Don’t burn damp logs
- new advice from the Boat Safety Scheme
Boaters using damp wood and logs in their stoves could risk increased costs, stove damage and carbon monoxide poisoning. To burn effectively, wood needs to be dried out, or seasoned, to a maximum of 15-20% water content. A fresh 1kg log with 60% moisture may be able to give out just under 2kW of heat, whereas a 1kg log dried to 25% roughly doubles the heat output to about 4kW. You should use wood that burns easily and cleanlywith a good heat output, feels dry and has a hollow sound when tapped. Suitable wood often has cracks in the end where it has dried out.Wood fuel should be kept in a dry, well-ventilated area.
Dennis Hill gives abrief summary of the battle to save the last Paddle and Rymer weir on the Thames.
Back in 2010, the EA proposed to replace the Paddle and Rymer weir, which has been manned by professional lock staff since 1896, with motorised gates. The Agency was worried that their lock-keepers risked straining themselves to remove the paddles that allow water through the weir, and it had tests carried out to establish whether their staff were being exposed to health risks when using this type of weir. These results suggested that lock-keepers had to lift weights that were too heavy, so they decided to replace the complete weir with a modern concrete structure at a cost of £2.6 million of public money.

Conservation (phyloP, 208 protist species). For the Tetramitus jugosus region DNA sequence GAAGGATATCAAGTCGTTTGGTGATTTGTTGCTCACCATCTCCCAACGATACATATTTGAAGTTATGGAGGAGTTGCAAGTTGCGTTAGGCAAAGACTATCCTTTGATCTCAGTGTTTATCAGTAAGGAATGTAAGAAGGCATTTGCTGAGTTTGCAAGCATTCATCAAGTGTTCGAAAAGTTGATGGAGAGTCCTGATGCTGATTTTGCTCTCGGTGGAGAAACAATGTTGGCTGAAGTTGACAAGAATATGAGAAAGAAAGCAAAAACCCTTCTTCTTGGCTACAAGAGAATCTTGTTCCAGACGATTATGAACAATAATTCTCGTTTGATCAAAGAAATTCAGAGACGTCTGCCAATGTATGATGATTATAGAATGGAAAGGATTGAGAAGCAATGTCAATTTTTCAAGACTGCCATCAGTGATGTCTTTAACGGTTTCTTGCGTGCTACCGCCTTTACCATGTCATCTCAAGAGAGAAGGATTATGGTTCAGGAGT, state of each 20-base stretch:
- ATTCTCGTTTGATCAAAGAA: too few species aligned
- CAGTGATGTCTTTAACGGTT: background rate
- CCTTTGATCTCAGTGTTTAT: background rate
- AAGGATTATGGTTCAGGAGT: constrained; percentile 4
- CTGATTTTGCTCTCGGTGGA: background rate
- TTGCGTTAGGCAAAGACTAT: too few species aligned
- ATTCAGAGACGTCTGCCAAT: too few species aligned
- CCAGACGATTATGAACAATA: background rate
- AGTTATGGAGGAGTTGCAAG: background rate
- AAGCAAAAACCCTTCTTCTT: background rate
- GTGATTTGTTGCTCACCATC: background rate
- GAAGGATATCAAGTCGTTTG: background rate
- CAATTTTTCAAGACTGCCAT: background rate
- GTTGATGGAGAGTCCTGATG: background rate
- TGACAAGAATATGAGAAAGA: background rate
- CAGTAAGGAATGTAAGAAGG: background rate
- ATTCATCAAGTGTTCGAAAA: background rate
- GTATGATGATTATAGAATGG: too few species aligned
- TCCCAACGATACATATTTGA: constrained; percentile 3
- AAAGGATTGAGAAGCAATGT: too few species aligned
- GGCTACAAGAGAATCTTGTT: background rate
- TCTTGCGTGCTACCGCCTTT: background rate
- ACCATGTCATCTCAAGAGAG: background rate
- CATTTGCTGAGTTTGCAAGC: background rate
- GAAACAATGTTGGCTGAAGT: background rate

By the time you read this, our Twitter feed @NABO_Official will probably have over 1000 followers. Whether you choose @NABO_Official Twitter or our National Association of Boat Owners Facebook group, it is easy to keep in touch with the hot issues that are important to boaters, without the superfluous interference you find on many groups. So, if you haven't followed us yet, now would be a good time.
Is the Mersey Ferry an example of 'bona fide used for navigation'? Judge Halbert in a November 2013 CRT judgment recently made public, thinks it is.
He said in the judgment:
To take an extreme example, in its heyday, the Mersey Ferry operated continuously to and fro over the same stretch of water which is less than a mile wide. No one would ever have accepted the suggestion that the ferry boats were not bona fide used for navigation throughout the period of their operations.